Change agents can be managers or employees, or external consultants hired to facilitate change initiatives. Of course, internal change agents have the advantage of being familiar with an organisation’s history, operations, and people, while external change agents can provide a fresh perspective without the influence of a firm’s traditions and culture.
The role of a Change Agent
When an organisation wants to make a change happens there are 2 perspectives it should be interested in:
- everybody who has a role in running the business – so all the people who are providing the services and the products that ultimately the customer buy from the organisation
- everybody who is in a project or change management role – so their role is about changing the business.
In the first group, we have all the staff impacted by change, whose priorities are using the existing ways of working to satisfy current customer demand and getting the job done. On top of that, when a change occurs, they need to change how they work. Plus, they need to mobilize their colleagues and themselves to participate in the change and, finally, integrate the change into current ways of working.
That is exactly the definition of a change agent: somebody having a job in an organisation and next to that job he/she facilitates change. This means a Change Agent can have a role in HR, Finance, Marketing, Sales, Operations, Administration etc.
In the second group, we have project and change teams, whose priorities are introducing new ideas, innovation and new ways of working, identifying activities and tasks and creating plans to implement change. Plus, they can guide those who are selected as “change agents” to perform their role.
The change agent network is becoming incredibly popular within organisations. People may not be called change agents but the point is that, on top of their daily job, they have the role to help make change happen and integrate changes into the current ways of working.
The competences of a Change Agent
- Flexibility (and of course being open to change!)
- Effective Listening Skills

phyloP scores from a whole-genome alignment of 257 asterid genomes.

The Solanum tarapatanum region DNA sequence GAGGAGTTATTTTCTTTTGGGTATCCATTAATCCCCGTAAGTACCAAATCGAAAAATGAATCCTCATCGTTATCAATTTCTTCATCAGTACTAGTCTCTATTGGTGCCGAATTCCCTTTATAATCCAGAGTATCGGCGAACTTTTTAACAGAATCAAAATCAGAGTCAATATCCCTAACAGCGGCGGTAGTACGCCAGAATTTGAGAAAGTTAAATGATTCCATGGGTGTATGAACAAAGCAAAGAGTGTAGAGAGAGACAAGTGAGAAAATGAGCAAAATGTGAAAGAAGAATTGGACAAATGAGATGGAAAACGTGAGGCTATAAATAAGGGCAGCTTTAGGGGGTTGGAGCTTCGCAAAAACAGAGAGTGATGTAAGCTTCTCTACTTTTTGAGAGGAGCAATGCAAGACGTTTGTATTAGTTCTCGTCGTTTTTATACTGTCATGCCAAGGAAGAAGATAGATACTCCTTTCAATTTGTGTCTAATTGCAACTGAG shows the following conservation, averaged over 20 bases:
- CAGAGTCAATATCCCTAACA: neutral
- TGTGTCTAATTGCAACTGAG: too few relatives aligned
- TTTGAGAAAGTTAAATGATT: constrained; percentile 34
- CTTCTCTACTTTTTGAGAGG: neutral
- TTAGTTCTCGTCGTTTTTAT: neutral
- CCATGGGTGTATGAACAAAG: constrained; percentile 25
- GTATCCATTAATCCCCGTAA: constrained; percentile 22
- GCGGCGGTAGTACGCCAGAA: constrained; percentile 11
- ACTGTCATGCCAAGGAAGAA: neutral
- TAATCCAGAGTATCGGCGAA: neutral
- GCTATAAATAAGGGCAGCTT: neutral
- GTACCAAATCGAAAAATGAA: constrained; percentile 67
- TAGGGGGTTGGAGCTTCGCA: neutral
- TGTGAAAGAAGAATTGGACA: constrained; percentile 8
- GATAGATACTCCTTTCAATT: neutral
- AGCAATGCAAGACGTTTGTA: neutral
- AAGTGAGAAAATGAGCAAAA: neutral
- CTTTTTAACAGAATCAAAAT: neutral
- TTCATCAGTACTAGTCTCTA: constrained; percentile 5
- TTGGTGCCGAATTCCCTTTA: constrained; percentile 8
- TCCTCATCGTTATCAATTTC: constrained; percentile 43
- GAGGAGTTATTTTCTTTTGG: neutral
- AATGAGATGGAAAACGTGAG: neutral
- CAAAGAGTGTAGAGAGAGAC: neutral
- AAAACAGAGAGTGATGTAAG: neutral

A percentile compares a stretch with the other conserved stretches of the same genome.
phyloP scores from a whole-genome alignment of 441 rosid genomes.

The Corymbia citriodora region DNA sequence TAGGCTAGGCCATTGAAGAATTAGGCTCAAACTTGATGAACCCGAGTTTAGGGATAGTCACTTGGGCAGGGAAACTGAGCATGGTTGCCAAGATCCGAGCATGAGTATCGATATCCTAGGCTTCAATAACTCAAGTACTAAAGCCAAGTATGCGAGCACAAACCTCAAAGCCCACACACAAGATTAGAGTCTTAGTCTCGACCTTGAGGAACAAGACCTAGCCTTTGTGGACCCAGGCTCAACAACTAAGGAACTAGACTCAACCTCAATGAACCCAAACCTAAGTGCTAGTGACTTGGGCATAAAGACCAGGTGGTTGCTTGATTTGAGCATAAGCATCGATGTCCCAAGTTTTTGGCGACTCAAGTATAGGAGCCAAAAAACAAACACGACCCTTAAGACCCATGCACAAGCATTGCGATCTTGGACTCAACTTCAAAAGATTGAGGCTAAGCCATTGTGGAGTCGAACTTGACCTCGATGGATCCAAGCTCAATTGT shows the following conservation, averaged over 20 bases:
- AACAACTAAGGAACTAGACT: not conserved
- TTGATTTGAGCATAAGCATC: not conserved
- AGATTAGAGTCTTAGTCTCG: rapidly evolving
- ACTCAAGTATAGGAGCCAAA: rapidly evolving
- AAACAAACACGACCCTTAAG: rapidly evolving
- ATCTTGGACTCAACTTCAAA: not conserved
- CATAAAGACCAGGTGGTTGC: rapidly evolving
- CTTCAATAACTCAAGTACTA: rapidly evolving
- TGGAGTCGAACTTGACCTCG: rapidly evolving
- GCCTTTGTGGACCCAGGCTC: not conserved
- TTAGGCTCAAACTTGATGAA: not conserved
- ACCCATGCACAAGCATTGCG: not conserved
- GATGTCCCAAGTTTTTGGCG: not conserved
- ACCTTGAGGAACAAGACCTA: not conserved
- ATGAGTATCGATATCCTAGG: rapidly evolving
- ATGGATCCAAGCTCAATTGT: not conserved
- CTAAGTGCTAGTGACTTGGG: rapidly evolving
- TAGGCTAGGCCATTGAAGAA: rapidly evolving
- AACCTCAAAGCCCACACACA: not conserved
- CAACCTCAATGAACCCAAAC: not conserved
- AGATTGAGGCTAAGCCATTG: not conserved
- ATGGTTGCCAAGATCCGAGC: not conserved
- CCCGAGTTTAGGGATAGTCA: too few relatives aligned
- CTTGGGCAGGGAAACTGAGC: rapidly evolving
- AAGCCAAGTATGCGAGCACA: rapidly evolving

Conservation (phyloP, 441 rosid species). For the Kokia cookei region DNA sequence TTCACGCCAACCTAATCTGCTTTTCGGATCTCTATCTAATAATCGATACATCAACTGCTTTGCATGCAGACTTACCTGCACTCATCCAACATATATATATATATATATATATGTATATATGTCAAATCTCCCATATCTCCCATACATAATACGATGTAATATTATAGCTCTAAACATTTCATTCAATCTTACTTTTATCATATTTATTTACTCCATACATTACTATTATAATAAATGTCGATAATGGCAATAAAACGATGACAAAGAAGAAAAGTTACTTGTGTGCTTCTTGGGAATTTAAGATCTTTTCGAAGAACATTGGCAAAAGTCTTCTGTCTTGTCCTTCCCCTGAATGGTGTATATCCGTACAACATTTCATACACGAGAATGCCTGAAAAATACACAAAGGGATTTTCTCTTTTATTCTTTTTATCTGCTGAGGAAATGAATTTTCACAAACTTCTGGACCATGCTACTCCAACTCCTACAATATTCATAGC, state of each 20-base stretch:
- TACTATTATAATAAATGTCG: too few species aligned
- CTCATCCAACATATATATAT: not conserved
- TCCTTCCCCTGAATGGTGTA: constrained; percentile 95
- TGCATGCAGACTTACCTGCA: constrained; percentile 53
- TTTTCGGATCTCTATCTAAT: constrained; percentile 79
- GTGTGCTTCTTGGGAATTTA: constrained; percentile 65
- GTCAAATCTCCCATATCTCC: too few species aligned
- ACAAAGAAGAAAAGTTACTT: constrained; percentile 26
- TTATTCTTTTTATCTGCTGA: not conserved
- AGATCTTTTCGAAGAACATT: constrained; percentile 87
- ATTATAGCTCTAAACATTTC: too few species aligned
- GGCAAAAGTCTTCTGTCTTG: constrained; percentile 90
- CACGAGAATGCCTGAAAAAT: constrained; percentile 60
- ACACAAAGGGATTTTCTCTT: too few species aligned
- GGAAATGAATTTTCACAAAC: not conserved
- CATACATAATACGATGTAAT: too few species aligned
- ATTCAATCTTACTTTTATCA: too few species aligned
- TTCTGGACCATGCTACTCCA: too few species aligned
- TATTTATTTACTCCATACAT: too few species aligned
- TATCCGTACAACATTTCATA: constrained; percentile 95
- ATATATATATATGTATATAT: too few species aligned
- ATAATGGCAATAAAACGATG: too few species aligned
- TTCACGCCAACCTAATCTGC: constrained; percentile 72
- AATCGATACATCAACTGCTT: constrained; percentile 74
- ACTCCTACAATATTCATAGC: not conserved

- Influence and negotiation
- Analytical skills
- Relationship management
- Strategic thinking
- Relationship Orientation
- Able to prioritize
- Patience and persistence
- Deep understanding of the business and business culture
Why Agile Change Agent?
We know by heart that change is present in any organisation at any size. But in this world of very fast moving change, we can talk about “agile change”. Since it is not a good idea to try and plan every single change detail upfront, we need to adopt change in an Agile way.
That was the idea that Melanie Franklin, thought leader in change management, transformed into an approach for managing transformational change initiatives mainly using the ideas from the agile methodologies.
Organisations can benefit from an agile approach to change in order to plan and manage all the activities that are needed to design and deliver changes. And to make changes successful, from both perspectives.
If you are doing the day job, change is probably irritating because it gets in the way of you using your existing habits, your existing sort of skills and techniques to get things done really quickly. It slows you down because you have to think through a new way of working whereas everybody on the other side thinks change is great.
An Agile Change Agent works to bring these groups of people together, drawing attention both on the project/change activities as well as on the behavioral change of the team. And an Agile Change approach can offer your organisation a structure to plan the elements of your Agile changes.
Behavioral change: what is it and why is it important? Read our post How to plan an Agile Change initiative to know more!
The Agile Change Agent course & certification is designed to build practical ability in Agile and Change to support effective transformation and change initiatives. Visit our website to learn more!
SOURCE: APMG; Free Taster Session of Agile Change Agent